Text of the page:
Of course, as you’d expect of Salford Music Festival, there’s also a healthy contingent of emerging music talent. Keep your eyes peeled for sets from LIINES, James Holt, Jess Kemp, Bianca Alana, AAAK, One Sided Horse, Tiki Black, Freya Beer, Haig – and many, many more.

Salford Music Festival organiser Ed Blaney

      It’s a formidable line-up – and one which has clearly involved a tremendous deal of work to assemble. Indeed, logistically speaking, Blaney thinks putting together an online festival is equally as arduous as organising a ‘real’ live music event.  

     “It’s the same amount of pressure organising it,” he says ruefully. “Even though I’m not going to venues and running around in Salford, it’s exactly the same level of stress. I’m still getting by on a few hours’ kip! But that’s probably all self-induced – I’m just determined to make it as successful as I can.”

     Judging by the final festival line-up, all that hard work was definitely worth it. Securing the involvement of Graham Nash, in particular, makes Blaney swell with pride.

     “It’s absolutely brilliant to get someone like Graham Nash,” he beams. “We tried to get him to play a few years ago, but the timing was wrong. But this time, ‘cause of the whole COVID-19 situation, he said ‘yeah, I’ll do it’. Y’know, there’s nothing worse than when people think they’re too big to play your festival – there’s still a lot of that bad attitude around. So it’s great that someone like Graham Nash, a genuine legend, wants to be involved with us. He’s a real Salford lad, and he wants to recognise his roots and give something back.”

      ‘Giving something back’ could be a mantra for Salford Music Festival. After all, from day, SMF has always been driven by a strong community focus – “a festival by the people, for the people,” as Blaney romantically puts it. And this year’s event, despite going online, is no exception. With Salford communities heavily impacted by the COVID-19 crisis, this year’s festival is doubling its efforts to help those vulnerable and needy. Local organisations such as Salford 4 Good, Salford Loaves andFishes and Salford Lads Club will all benefit from donations made to this year’s event.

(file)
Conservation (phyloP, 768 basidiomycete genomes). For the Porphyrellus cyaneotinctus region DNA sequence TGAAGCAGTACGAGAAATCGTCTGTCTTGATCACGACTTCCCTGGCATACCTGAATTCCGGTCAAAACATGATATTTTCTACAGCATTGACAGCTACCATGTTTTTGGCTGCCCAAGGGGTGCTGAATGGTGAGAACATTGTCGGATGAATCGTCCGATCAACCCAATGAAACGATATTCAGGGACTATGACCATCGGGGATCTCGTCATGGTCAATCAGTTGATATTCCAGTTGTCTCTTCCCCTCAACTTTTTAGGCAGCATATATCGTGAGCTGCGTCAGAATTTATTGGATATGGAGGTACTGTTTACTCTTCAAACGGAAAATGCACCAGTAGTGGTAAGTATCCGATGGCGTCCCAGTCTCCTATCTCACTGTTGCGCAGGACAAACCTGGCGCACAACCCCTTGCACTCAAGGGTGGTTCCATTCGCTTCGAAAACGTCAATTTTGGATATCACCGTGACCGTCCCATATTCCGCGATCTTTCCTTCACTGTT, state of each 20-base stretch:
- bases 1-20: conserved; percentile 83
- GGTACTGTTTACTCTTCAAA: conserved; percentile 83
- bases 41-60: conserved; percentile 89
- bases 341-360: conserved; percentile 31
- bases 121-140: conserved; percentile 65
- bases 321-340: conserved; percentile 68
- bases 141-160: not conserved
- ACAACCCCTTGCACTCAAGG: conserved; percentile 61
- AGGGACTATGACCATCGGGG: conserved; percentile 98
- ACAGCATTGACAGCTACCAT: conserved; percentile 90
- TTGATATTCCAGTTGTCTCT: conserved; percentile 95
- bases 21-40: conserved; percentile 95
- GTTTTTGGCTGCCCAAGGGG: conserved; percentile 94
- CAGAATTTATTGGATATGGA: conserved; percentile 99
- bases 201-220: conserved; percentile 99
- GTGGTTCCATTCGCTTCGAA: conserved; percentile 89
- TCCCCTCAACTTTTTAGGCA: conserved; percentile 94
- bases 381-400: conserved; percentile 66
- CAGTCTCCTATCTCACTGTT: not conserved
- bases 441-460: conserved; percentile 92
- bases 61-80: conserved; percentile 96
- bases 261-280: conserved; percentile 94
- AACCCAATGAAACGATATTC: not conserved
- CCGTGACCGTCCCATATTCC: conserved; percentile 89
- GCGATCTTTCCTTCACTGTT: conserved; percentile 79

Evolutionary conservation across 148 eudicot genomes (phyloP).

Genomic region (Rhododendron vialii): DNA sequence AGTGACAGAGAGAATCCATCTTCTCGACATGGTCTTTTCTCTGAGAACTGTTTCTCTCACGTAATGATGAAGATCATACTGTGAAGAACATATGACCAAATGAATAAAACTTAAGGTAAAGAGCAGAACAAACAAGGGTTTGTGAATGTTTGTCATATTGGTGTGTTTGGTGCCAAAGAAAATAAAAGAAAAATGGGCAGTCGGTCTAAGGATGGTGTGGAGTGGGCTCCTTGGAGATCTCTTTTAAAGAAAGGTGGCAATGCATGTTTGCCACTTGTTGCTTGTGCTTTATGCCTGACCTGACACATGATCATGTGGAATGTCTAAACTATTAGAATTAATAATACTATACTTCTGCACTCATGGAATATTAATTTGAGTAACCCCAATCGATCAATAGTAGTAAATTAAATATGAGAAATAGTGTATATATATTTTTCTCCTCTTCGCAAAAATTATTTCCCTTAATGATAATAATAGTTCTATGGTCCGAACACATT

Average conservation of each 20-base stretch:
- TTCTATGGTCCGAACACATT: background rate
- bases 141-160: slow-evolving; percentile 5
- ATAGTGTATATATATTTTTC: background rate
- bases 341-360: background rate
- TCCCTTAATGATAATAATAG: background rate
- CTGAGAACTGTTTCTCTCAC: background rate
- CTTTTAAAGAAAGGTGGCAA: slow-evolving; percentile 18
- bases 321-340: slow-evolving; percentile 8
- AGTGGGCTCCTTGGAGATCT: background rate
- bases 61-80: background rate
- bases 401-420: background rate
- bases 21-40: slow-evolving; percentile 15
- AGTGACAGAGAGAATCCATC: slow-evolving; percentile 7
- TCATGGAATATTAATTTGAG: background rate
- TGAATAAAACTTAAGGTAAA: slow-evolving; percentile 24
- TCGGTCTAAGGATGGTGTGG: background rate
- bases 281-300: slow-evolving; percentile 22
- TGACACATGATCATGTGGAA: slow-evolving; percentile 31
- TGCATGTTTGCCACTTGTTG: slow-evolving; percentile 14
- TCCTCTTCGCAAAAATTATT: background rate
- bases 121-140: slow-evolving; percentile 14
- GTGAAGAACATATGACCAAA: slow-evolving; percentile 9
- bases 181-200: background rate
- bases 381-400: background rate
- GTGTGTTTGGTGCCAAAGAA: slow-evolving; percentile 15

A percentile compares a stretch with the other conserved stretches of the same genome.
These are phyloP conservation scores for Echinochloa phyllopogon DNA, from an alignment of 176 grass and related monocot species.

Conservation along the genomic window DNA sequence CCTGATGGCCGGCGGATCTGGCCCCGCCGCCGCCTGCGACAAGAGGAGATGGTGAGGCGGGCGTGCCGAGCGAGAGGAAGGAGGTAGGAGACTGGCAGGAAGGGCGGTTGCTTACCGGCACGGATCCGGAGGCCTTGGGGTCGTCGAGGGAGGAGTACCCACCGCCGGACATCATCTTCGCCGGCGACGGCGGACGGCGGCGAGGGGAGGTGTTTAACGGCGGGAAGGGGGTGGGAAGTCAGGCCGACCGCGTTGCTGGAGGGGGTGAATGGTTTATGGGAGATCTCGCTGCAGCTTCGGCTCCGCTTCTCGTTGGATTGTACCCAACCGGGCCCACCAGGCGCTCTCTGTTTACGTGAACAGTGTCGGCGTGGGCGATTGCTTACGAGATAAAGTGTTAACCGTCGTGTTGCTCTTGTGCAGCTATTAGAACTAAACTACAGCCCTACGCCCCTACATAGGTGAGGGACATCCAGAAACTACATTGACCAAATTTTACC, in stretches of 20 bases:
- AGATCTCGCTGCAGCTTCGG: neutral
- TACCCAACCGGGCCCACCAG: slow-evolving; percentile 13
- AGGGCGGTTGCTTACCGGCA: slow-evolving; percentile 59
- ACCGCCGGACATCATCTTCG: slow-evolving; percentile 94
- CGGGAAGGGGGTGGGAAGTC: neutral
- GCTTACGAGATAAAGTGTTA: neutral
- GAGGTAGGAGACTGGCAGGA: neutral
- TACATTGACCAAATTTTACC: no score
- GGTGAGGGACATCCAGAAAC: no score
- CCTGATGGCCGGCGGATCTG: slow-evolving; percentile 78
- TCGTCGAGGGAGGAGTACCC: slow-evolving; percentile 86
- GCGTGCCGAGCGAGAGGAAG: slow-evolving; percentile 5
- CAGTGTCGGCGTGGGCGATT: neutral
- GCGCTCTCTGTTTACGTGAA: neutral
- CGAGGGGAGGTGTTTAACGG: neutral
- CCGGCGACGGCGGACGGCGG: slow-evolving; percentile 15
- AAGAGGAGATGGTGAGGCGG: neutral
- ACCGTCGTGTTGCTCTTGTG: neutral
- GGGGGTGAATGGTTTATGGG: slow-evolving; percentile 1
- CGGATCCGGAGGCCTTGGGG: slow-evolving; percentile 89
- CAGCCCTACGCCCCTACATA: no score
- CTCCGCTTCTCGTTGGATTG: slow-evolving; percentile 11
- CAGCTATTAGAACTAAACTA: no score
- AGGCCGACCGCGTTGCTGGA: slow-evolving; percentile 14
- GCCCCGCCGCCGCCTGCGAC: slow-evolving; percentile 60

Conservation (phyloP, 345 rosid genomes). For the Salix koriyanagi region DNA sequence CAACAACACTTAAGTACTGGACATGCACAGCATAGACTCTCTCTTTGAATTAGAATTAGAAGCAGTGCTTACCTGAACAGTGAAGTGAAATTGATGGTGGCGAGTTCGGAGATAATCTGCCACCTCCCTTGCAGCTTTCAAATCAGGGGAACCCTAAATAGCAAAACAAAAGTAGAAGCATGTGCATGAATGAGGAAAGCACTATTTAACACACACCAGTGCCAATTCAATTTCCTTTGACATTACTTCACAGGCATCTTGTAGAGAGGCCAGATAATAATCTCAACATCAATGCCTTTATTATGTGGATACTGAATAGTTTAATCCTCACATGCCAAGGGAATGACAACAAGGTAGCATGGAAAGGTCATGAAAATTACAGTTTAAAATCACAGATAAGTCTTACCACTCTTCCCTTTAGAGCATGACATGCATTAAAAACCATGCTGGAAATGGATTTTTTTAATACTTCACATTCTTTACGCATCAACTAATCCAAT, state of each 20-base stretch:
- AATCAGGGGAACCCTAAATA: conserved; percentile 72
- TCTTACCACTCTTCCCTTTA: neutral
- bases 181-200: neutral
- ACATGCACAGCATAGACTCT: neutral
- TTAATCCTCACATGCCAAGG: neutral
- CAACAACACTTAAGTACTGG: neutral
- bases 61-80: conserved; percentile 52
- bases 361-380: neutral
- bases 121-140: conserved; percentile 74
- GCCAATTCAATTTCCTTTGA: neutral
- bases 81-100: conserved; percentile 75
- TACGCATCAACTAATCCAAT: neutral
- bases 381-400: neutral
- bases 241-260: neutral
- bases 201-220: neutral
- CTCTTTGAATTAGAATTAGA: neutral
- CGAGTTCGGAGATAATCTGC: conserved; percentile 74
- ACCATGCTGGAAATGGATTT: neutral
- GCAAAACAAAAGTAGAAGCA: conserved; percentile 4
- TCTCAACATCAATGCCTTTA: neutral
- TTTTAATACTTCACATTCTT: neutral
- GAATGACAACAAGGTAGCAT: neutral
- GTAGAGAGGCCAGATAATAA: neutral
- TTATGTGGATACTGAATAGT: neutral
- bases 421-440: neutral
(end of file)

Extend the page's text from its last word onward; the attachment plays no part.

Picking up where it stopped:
“It’s very much a community thing,” he says. “Getting feedback from all the organisations involved this year, they’re buzzing. It’s brought a lot of joy to people. Salford’s got so much to offer. Yeah, we’re a part of Greater Manchester but we’re also a city of our own. We’re a proud bunch of people.”

     As much as he’s enjoyed SMF’s reinvention as an online event, Ed Blaney is clearly itching for a return to live music. In 12 months time, when civilization – fingers crossed – has settled back to normal, Blaney wants to give his beloved city of Salford the big celebration party it deserves. Happy tenth anniversary SMF – and here’s to the next decade of wonderful live music.

     “Next year, I want to do this in a park, in Salford, and have the whole community involved,” he says defiantly. “After all the hardship we’ve gone through this year, I want next year’s event to be a real celebration of Salford.”

Salford Music Festival runs from Friday 29 to Sunday 31 May. More info at – salfordmusicfestival.co.uk